- Section 5F of the Criminal Appeal Act 1912 (NSW) provides for interlocutory appeals to the Court of Criminal Appeal.
- Parties should consider whether the ruling sought to be appealed constitutes a ‘judgment’ or ‘order’ for the purposes of the section.
- Parties should address the competency of their appeal in their written submissions and be prepared to address the issue before the Bench.
Section 5F of the Criminal Appeal Act 1912 (NSW) (‘the Act’) provides for interlocutory appeals to the Court of Criminal Appeal (CCA) from judgments or orders made in indictable proceedings in the District and Supreme Court (including committal proceedings). The Attorney-General and Director of Public Prosecutions (DPP) have a right of appeal under this section (s 5F(2)) and other parties to proceedings may appeal with leave of the CCA (s 5F(3)(a)), or if the judge or magistrate certifies that the judgment or order is a proper one for determination on appeal (s 5F(3)(b)).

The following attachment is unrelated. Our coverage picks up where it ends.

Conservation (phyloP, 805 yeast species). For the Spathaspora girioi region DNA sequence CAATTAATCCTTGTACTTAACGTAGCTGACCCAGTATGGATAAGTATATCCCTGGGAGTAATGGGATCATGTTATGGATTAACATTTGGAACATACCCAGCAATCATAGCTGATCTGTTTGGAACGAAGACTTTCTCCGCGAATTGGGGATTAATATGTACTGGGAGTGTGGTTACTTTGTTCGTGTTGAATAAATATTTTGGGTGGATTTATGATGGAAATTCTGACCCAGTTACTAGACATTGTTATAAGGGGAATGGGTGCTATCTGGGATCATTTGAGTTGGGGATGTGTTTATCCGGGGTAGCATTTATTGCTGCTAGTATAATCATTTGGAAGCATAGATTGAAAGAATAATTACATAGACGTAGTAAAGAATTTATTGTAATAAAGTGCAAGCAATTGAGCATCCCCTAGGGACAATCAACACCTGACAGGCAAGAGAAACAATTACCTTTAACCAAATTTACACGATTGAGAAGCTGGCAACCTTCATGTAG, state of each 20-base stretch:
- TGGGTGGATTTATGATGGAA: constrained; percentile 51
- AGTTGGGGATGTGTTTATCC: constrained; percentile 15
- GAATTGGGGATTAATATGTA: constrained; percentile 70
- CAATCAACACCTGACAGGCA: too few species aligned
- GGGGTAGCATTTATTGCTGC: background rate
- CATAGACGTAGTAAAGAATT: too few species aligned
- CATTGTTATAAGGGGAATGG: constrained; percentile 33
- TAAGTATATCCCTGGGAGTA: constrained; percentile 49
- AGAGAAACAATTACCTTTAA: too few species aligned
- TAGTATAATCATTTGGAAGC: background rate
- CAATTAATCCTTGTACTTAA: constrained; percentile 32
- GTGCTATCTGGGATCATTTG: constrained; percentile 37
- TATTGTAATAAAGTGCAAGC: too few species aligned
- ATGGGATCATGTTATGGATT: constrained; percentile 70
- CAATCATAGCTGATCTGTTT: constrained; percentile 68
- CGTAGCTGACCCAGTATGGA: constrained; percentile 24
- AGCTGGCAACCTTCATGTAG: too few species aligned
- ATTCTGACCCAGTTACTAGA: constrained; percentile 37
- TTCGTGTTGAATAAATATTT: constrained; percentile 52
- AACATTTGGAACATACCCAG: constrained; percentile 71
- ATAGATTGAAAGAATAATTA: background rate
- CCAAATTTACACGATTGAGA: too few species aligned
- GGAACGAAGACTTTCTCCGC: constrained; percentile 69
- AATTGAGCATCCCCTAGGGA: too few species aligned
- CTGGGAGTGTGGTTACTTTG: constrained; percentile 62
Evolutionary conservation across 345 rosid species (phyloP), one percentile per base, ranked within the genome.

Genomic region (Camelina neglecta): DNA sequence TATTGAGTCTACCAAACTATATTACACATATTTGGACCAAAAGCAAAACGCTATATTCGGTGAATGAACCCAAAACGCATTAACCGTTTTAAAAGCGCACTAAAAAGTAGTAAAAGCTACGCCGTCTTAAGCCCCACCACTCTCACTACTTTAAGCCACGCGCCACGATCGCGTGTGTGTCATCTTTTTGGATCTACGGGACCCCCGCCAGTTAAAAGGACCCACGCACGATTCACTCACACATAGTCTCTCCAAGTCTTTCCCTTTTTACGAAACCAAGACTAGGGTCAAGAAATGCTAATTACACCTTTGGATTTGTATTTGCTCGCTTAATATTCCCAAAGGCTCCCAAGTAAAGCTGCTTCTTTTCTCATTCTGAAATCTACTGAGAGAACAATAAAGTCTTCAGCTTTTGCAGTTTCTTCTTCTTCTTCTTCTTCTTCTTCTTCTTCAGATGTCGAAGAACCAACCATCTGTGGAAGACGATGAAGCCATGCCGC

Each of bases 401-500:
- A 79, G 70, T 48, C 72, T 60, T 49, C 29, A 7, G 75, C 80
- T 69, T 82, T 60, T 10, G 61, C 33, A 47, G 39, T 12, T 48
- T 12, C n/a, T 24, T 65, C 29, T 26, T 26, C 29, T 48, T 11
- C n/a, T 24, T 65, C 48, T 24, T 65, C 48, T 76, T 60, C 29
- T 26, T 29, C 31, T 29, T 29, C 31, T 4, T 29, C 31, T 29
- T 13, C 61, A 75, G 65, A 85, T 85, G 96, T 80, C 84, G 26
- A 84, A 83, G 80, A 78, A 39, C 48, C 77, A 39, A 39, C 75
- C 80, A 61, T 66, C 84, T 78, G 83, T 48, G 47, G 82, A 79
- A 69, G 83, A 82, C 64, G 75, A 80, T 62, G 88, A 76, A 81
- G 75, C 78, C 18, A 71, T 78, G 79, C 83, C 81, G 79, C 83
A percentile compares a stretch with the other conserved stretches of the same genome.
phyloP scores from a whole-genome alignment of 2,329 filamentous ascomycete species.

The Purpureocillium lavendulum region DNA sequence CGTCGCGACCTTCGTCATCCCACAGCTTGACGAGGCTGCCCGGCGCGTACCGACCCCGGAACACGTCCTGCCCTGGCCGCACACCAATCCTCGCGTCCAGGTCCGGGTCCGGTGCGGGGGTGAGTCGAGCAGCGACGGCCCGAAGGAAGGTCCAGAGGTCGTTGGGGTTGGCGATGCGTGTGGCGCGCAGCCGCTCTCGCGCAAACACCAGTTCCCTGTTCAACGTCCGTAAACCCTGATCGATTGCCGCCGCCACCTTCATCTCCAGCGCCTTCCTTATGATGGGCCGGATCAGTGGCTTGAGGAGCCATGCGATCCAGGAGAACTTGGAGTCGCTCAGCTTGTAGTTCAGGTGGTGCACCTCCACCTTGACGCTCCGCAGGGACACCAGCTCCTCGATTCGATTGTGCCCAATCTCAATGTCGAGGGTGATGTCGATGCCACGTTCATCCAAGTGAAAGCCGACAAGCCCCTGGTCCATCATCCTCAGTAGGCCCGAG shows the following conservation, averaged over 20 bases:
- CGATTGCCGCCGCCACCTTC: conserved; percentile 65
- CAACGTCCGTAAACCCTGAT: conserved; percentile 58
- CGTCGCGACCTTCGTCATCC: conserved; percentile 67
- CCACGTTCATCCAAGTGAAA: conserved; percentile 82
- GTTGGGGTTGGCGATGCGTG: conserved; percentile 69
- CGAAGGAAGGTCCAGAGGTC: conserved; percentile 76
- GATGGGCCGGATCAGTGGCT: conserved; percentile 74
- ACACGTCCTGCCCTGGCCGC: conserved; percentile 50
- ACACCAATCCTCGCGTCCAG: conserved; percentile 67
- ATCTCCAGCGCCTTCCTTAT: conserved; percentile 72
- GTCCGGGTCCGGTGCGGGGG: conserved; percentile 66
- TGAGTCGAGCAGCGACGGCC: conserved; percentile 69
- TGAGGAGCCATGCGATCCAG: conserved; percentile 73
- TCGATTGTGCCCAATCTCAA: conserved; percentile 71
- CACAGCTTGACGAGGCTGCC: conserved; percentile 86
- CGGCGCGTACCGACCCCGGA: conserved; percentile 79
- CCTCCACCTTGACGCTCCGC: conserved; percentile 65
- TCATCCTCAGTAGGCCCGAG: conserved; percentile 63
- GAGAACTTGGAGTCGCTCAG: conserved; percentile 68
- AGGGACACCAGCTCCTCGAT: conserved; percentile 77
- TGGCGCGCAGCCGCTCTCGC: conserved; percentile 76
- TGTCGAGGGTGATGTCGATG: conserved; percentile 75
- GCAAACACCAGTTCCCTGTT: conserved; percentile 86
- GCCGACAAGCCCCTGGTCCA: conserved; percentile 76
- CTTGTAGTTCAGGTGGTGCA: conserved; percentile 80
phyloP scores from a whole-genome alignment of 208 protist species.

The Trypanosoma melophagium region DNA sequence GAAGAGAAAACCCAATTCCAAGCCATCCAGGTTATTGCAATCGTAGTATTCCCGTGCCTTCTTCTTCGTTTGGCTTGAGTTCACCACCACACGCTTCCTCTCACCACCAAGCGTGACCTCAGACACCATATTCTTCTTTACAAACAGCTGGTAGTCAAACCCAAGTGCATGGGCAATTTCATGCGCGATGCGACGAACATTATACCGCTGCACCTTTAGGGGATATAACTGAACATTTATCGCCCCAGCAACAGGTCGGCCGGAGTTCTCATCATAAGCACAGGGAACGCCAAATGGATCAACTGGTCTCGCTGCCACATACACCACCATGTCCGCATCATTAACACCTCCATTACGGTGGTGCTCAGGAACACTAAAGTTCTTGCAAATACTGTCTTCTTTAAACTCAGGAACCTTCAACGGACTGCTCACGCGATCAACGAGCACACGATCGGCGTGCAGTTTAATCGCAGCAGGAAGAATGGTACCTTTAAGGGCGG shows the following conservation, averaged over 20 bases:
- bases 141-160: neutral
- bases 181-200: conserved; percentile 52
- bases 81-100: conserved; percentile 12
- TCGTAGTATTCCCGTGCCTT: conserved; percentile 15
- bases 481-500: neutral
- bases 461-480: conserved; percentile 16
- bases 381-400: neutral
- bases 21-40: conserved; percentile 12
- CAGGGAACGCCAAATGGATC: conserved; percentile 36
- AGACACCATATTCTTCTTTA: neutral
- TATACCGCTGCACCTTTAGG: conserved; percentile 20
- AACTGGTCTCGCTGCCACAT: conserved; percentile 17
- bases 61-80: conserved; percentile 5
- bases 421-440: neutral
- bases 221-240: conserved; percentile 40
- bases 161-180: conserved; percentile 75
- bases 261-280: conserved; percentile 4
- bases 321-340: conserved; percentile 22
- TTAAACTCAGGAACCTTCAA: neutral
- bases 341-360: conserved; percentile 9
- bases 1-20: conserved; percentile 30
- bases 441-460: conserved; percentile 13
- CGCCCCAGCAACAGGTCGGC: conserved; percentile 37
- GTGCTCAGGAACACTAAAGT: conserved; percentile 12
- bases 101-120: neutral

Before filing an appeal under section 5F, it is important to consider whether the appeal is competent; that is to say, whether the CCA has jurisdiction to hear the matter under the relevant section. The key to understanding whether s 5F is an appropriate vehicle for the issue at hand is the phrase ‘judgment or order’. For an appeal under s 5F to be competent, the appeal must relate to a ruling that constitutes an ‘interlocutory judgment or order’ for the purposes of the section.